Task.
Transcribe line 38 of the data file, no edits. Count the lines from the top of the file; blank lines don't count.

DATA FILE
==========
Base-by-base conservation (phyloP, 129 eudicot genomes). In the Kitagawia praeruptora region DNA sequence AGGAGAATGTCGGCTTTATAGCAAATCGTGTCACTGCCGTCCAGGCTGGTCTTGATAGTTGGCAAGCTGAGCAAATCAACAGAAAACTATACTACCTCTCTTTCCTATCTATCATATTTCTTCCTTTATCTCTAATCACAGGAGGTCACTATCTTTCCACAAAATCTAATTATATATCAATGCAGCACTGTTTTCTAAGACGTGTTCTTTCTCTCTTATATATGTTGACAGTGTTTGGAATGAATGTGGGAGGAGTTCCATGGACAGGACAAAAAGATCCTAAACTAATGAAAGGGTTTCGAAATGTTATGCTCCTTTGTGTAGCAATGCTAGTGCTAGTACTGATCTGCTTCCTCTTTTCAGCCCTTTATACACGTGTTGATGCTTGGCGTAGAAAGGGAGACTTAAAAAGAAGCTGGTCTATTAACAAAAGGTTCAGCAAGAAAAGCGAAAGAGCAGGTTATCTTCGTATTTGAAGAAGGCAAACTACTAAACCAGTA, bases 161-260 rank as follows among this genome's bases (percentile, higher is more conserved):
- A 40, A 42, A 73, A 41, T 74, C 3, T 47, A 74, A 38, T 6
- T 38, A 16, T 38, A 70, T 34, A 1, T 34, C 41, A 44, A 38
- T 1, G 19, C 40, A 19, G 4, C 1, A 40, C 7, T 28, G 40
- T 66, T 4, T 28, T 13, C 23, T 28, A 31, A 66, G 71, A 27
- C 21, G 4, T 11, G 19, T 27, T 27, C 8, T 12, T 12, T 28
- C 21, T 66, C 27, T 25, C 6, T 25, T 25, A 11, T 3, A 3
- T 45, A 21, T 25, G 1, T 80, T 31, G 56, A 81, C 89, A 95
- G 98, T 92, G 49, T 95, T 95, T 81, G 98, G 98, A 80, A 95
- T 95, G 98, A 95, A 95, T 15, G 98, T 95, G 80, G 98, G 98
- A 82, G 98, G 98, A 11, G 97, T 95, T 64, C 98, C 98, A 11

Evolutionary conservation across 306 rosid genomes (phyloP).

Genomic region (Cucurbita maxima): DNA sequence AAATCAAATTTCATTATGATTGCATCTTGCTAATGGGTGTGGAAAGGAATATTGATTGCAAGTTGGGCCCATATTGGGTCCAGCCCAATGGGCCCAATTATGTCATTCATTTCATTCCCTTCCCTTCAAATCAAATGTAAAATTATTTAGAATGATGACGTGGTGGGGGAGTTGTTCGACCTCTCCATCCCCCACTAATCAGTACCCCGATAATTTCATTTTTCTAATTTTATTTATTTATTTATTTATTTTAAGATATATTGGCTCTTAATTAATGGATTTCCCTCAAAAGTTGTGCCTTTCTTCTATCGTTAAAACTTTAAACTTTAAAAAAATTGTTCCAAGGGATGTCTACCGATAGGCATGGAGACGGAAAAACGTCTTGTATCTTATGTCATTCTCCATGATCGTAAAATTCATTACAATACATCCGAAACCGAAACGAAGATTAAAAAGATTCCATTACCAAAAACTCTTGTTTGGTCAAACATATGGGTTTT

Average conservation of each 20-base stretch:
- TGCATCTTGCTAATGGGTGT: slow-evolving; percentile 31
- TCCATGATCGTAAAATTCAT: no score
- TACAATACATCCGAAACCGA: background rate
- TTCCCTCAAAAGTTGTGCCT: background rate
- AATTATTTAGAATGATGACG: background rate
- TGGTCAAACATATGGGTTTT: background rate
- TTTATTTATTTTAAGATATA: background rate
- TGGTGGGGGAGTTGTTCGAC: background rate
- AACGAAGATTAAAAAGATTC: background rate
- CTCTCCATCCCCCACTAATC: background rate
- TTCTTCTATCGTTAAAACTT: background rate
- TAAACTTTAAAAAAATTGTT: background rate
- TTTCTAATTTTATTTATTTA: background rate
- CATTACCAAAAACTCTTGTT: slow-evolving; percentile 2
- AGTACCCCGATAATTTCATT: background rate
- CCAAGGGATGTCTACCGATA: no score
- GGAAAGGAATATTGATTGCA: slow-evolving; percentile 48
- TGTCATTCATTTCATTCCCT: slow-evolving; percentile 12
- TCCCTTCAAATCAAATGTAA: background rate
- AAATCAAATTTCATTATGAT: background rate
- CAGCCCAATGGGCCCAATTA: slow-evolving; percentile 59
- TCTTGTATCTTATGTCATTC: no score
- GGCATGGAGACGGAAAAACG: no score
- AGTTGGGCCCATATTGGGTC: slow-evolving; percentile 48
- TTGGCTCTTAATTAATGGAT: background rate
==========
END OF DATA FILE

- AGTTGGGCCCATATTGGGTC: slow-evolving; percentile 48